“Just when we are safest,” cries Browning, meaning just when unbelief has successfully thrown off the last clinging trammels of the spiritual interpretation of life, and eliminated to its own satisfaction every trace of a divine purpose for the universe, and secured its position by a confident, impregnable dialectic—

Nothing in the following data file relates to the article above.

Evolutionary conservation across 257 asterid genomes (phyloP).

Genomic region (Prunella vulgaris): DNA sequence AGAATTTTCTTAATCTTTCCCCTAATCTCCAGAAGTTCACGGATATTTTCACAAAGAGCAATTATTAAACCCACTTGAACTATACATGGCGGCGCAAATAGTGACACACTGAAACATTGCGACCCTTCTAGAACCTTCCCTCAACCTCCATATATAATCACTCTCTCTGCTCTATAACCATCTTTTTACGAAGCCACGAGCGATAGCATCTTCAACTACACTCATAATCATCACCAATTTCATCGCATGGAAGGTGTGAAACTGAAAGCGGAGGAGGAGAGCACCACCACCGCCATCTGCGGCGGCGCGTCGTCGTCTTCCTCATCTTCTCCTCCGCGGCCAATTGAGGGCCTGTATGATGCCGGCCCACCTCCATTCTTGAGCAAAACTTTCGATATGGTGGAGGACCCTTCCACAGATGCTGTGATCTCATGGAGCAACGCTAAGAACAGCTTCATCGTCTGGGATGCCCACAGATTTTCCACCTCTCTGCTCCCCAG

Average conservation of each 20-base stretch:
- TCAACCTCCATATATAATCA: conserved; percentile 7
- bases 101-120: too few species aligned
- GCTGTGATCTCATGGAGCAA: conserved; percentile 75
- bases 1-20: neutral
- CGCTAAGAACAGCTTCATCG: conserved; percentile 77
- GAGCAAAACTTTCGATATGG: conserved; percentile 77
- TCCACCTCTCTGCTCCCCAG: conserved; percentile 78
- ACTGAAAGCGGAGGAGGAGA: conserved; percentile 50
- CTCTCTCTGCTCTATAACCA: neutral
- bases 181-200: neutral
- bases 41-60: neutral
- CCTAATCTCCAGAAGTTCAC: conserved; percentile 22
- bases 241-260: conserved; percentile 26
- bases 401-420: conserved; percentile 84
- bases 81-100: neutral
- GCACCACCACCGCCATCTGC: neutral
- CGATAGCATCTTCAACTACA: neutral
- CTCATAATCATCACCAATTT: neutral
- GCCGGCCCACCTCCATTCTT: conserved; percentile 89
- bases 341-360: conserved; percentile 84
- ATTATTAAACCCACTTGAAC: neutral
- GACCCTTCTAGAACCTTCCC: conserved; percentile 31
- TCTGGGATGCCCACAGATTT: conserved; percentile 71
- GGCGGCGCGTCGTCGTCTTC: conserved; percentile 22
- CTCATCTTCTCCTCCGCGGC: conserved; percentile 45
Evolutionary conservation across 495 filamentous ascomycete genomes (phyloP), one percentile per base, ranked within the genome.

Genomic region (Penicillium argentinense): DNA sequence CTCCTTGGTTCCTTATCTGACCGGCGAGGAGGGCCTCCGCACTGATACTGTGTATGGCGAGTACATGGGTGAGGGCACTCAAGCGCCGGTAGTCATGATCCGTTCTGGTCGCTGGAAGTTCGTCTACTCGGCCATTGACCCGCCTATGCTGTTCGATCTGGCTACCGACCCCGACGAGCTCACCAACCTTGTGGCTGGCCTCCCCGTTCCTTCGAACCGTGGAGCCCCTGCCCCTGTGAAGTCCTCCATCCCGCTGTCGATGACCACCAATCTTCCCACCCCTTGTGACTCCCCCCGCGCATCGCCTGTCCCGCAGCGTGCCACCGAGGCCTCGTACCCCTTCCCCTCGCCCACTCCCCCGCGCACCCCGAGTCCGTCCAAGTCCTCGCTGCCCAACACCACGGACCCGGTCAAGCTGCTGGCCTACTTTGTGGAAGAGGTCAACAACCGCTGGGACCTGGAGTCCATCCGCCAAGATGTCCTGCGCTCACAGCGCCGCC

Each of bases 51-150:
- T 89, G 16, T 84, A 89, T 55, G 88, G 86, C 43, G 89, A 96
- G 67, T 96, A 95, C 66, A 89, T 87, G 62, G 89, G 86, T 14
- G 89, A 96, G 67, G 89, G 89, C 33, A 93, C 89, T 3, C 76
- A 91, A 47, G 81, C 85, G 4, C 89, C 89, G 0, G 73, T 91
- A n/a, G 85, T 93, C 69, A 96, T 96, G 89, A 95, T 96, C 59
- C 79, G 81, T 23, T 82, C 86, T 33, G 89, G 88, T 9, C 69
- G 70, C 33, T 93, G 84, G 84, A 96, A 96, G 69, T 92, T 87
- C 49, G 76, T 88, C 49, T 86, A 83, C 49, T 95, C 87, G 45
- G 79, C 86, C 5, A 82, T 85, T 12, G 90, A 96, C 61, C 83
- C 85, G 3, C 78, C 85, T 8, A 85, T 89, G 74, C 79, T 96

Just when we are safest, there’s a sunset-touch,
A fancy from a flower-bell, some one’s death,
A chorus-ending from Euripedes,—
And that’s enough for fifty hopes and fears
As old and new at once as Nature’s self,
To rap and knock and enter in our soul.
–James S. Stewart